QUEEN’S PARK — Official Opposition NDP Leader Andrea Horwath and University-Rosedale MPP Jessica Bell, along with frontline workers, say the Ford government’s choice not to protect long-term care homes has led to a humanitarian crisis inside Toronto's St. George Care Community.
"People are suffering and dying, and families are losing their cherished parents and grandparents,” said Horwath. “Frontline workers report a complete lack of infection protections, and staffing levels so low that seniors are left to wither and suffer, whether they have COVID-19 or not. It’s a humanitarian crisis, and we cannot turn away and just let it continue like this.”
Horwath and Bell held a virtual press conference Wednesday with a PSW* who has worked at St. George for 20 years and contracted COVID-19 at the facility; and a paramedic* who has gone into St. George Care hundreds of times and witnessed severe understaffing.
“Frontline workers, families and experts have laid out the solutions needed to give people hope in long-term care — and it’s unconscionable that Doug Ford keeps choosing to ignore those desperate pleas,” said Bell.
The NDP is calling for at least 10,000 personal support workers hired urgently for all nursing homes, including St. George, and infection prevention and control professionals put into every single home. The NDP is also fighting for paid sick days for all workers, including PSWs. The PSW who joined Horwath and Bell on Wednesday said she does not have paid sick days. The NDP is also fighting for a substantial, permanent raise for PSWs, and to have their jobs turned into full-time positions.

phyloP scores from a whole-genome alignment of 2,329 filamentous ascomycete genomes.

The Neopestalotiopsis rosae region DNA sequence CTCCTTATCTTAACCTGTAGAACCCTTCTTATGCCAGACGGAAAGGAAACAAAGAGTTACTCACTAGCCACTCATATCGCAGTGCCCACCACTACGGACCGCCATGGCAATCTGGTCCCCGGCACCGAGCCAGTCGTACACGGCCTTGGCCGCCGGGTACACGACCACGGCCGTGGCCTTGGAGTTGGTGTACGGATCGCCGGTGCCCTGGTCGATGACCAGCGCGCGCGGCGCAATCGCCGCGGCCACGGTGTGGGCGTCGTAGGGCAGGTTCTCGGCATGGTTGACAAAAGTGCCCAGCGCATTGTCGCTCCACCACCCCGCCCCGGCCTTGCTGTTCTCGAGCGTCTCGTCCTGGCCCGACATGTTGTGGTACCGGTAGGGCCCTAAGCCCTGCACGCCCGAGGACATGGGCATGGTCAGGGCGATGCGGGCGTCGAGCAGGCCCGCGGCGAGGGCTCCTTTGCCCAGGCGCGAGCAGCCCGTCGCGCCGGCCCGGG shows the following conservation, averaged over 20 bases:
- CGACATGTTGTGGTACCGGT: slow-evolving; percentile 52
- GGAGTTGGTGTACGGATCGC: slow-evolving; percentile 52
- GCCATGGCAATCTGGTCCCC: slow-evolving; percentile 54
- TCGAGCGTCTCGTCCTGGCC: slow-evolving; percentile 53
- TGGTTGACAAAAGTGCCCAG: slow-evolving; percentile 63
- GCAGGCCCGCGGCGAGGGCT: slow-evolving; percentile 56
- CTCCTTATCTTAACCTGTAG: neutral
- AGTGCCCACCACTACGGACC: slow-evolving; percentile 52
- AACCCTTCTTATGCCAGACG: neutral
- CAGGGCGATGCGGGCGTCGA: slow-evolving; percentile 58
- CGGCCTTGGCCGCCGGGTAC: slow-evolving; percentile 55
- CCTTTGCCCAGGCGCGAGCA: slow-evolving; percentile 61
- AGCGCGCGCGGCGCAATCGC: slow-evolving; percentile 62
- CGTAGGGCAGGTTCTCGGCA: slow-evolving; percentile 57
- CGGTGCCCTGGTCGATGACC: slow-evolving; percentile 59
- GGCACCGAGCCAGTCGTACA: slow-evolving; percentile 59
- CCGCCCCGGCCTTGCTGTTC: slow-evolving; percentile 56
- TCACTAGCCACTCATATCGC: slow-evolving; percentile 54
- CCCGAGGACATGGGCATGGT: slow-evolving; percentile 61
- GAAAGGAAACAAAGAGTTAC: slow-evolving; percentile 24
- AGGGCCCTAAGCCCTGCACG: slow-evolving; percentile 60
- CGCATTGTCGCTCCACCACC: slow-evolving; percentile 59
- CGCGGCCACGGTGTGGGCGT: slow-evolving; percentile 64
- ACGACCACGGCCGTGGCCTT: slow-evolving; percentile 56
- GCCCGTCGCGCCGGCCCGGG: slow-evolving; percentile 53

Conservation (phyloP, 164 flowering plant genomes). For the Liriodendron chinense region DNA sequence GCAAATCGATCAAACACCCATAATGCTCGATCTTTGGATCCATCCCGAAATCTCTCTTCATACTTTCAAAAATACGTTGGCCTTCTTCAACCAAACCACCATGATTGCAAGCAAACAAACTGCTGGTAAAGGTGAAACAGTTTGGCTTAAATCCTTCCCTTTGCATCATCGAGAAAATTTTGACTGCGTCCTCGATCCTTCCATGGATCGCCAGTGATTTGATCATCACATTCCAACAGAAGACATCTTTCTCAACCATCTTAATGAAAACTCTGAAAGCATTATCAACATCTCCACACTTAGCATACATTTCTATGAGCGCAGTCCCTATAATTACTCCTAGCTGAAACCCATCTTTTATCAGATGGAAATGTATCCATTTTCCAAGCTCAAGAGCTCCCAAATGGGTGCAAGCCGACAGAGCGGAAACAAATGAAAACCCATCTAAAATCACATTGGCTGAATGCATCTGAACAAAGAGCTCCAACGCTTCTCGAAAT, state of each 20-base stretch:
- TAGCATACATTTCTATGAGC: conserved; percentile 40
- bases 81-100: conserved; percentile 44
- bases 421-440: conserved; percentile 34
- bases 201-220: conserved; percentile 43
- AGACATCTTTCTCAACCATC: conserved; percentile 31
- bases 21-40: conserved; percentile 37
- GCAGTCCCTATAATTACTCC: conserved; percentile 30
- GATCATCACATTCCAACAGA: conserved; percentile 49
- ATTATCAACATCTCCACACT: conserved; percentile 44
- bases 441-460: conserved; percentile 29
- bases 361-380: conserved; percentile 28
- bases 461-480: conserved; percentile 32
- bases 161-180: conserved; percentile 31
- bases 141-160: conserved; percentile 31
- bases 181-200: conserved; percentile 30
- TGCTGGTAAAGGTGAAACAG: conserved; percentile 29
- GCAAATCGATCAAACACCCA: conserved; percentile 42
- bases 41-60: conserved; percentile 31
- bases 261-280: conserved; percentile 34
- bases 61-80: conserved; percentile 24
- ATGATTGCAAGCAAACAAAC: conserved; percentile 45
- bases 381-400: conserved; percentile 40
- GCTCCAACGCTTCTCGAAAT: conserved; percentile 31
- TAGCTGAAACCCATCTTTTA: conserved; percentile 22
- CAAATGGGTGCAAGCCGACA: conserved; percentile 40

The PSW reported severe understaffing and burned-out workers. Staff, she said, weren’t given directives regarding infection control measures, and COVID-positive patients were frequently moved from floor to floor, helping the virus spread. Understaffing means one PSW is often responsible for 48 residents. Because a single person has to handle all laundry for the entire 240-bed facility, staff have been given wet PPE like gowns — or none at all.
The paramedic said that understaffing has PSWs run off their feet at St. George. He pointed out that long-term care homes across the city are badly understaffed — a problem that started before the pandemic — but added that St. George is especially in a chaotic crisis.
Owned by the for-profit corporation Sienna, St. George Care has had, according to news reports, 156 residents and at least 50 staff that have tested positive for the virus since the outbreak at the home first began in December, and at least 17 resident deaths from the virus.
* The NDP is protecting the identity of these frontline care workers at their request due to fear of reprisal from their employer